Gig boards like Upwork.com and PeoplePerHour.com are great for finding clients who need someone to create books, videos, graphics, and course for them. The only worry? Upwork can be a race to the bottom because you’re competing against providers from all over the world, and often they can do the work for a fraction of the cost you would charge.
And Upwork ain’t cheap – the platform charges between 5% – 20% of your contract value. The first $500 you make with any new client will incur a 20% fee. Check out the Upwork fee structure here.
That’s bananas. That’s actually why I left the platform after years of working on Elance, Odesk and Upwork.
You know what else works really well? Advertising SPECIFIC services in Facebook groups that you’re ACTIVE in. Don’t just go in there spamming people.
There are Facebook content groups where you can do stuff like sell recipes and pics of your food, sell coloring sheets, and other mom-related downloadables and content like that.
But there are also Facebook groups for entrepreneurs. The more niched down the group, the better. For instance, one cash-strapped month, I promoted writing 50-page ebooks from 90-minute conversations. I posted the graphic below three times before I was inboxed.
And that one, simple graphic that I make on Canva resulted in a new book client within the week. You can totally use that graphic, by the way.
You also want to get your name and service listed on Google Places. What’s cool about this is even though Google requires you to verify your location (they send a postcard), you don’t have to give the public your actual address in your Google listing – especially important if you work from home.
I used to recommend promoting your services on Craigslist, but that space is really noisy, and you honestly never know who you’re going to get on those things.
Last thing… create a portfolio of your work and add to it continually. As a professional courtesy, you want to clear this with your customers, especially if you’re ghostwriting content for them. But you want our network, new acquaintances, and Google to associate you with information marketing.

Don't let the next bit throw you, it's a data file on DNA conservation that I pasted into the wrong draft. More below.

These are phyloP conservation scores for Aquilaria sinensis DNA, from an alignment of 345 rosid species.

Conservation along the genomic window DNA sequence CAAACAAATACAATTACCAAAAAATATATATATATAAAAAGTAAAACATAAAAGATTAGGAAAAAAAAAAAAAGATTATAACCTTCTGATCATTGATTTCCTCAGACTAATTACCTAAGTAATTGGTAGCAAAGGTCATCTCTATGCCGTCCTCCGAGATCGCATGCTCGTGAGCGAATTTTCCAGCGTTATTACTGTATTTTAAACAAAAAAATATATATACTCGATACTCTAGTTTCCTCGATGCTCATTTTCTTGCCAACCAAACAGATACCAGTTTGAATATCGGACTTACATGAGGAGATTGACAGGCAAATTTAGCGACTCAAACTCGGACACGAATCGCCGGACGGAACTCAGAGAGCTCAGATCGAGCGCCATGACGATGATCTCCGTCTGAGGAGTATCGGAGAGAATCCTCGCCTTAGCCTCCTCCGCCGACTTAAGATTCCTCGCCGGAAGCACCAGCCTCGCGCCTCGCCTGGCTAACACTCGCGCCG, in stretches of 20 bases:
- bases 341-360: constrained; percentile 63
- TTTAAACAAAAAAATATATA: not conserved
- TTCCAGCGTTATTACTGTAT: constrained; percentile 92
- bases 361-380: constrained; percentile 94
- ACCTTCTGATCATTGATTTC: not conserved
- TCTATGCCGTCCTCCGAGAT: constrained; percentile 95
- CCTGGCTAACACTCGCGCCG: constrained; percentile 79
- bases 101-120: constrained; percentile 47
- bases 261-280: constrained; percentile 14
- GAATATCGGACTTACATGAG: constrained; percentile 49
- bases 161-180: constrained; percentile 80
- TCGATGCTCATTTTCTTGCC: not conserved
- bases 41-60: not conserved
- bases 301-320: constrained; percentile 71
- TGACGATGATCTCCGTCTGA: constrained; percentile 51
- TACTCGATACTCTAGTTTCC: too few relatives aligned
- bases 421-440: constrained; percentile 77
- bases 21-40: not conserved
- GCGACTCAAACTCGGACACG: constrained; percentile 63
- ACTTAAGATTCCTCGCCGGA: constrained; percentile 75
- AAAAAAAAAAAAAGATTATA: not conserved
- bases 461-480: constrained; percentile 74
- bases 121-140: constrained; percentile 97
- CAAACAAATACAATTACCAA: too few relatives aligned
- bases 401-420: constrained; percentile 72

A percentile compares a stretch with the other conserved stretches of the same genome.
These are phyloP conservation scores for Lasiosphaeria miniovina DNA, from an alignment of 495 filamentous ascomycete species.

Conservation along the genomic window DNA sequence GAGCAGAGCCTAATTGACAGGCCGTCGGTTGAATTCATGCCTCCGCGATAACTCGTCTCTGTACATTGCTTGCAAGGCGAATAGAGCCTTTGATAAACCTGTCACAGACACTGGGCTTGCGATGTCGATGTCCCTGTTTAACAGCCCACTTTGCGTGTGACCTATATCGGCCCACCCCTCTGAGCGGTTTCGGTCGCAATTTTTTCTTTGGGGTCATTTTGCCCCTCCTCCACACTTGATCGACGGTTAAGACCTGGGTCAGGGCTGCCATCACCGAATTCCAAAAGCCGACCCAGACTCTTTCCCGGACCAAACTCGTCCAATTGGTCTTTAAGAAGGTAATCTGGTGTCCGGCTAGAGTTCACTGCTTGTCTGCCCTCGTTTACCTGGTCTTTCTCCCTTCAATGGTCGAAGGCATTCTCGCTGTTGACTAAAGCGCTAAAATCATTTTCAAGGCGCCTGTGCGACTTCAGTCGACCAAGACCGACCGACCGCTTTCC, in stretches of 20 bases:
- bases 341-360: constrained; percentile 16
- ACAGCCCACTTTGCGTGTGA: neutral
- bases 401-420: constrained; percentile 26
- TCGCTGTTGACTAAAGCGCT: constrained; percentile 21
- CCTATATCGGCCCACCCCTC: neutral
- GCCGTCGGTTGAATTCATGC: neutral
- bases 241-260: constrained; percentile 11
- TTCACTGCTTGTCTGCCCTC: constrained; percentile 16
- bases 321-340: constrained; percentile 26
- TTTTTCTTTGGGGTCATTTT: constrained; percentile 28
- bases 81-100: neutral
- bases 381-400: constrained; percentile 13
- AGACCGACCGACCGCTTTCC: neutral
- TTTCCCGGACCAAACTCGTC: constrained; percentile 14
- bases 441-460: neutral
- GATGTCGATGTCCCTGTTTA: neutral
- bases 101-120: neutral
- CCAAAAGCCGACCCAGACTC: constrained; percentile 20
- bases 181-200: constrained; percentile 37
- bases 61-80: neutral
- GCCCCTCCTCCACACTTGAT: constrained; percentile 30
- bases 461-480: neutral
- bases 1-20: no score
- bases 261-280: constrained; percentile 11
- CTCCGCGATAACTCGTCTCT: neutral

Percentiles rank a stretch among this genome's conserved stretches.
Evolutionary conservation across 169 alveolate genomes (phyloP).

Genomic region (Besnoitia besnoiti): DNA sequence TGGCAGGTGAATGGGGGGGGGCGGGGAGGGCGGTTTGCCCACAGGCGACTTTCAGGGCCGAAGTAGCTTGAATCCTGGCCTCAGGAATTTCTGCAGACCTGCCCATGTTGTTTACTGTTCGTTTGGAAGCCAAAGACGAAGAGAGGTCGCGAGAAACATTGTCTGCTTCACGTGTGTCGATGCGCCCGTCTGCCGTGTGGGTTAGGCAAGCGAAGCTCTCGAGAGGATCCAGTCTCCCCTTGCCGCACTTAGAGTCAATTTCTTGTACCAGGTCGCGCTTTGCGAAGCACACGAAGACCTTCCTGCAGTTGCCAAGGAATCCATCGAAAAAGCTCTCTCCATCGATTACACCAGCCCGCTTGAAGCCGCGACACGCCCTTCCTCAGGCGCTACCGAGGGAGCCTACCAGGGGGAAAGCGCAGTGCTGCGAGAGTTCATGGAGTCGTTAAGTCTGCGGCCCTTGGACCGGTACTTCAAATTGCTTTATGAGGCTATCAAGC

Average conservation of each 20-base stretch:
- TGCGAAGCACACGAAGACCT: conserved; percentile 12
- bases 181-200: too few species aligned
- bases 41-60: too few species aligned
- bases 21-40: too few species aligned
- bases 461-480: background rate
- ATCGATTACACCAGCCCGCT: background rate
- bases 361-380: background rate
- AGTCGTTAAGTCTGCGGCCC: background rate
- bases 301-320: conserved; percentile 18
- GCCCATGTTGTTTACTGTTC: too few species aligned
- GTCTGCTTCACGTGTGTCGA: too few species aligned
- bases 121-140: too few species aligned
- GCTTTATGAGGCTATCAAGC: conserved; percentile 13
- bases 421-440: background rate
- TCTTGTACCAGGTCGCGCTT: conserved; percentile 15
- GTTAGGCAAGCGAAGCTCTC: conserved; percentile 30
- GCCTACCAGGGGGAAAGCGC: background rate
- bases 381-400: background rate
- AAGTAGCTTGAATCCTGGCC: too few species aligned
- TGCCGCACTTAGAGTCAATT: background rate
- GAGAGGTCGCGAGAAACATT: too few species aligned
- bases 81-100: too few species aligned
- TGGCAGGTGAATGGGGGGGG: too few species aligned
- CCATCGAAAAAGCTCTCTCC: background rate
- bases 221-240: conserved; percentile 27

Marketing Your Own InformationProducts
Okay, the other side of this coin is marketing your own information products. That pretty much requires you to either brand yourself as an expert with an authority site, or provide super-niched-down experiential advice on a niche site.
Becoming an Expert.
I’m just gonna say it: The fastest path to expert is through content. Blogging, vlogging, speaking, posting to social media are all crucial in building your brand online. And the brand you build really does need to be consistent across all your digital channels.
It will really help if you blog regularly about your own experience and expertise. Writing helps to build your reputation so you essential create your own credentials by creating thoughtful content that helps people accomplish things. If people believe you can help them to accomplish their goals, they’ll buy from you.
Niche Sites. A niche site is a small site that hyper-targets a specific niche. So, for instance, my daughter’s into archery. That would make a great niche site because there’s learning curve with archery, most people will head to Google search and YouTube to learn about archery, the equipment is pricey – a decent bow will easily cost $500, and arrows average between $50 and $100 each. Not to mention bags, gear, swag, supplies to cut down arrows, 3D cutouts for practicing…
My favorite place to learn about niche sites is IncomeSchool.com. In fact, here’s a link to their YouTube channel is GOLD. Go there. Live there. And those guys provide TONS of information on different topics. And they’re mad funny.
Market your info products using pay-per-click advertising and by creating an affiliate program that you can add to affiliate marketplaces like Clickbank.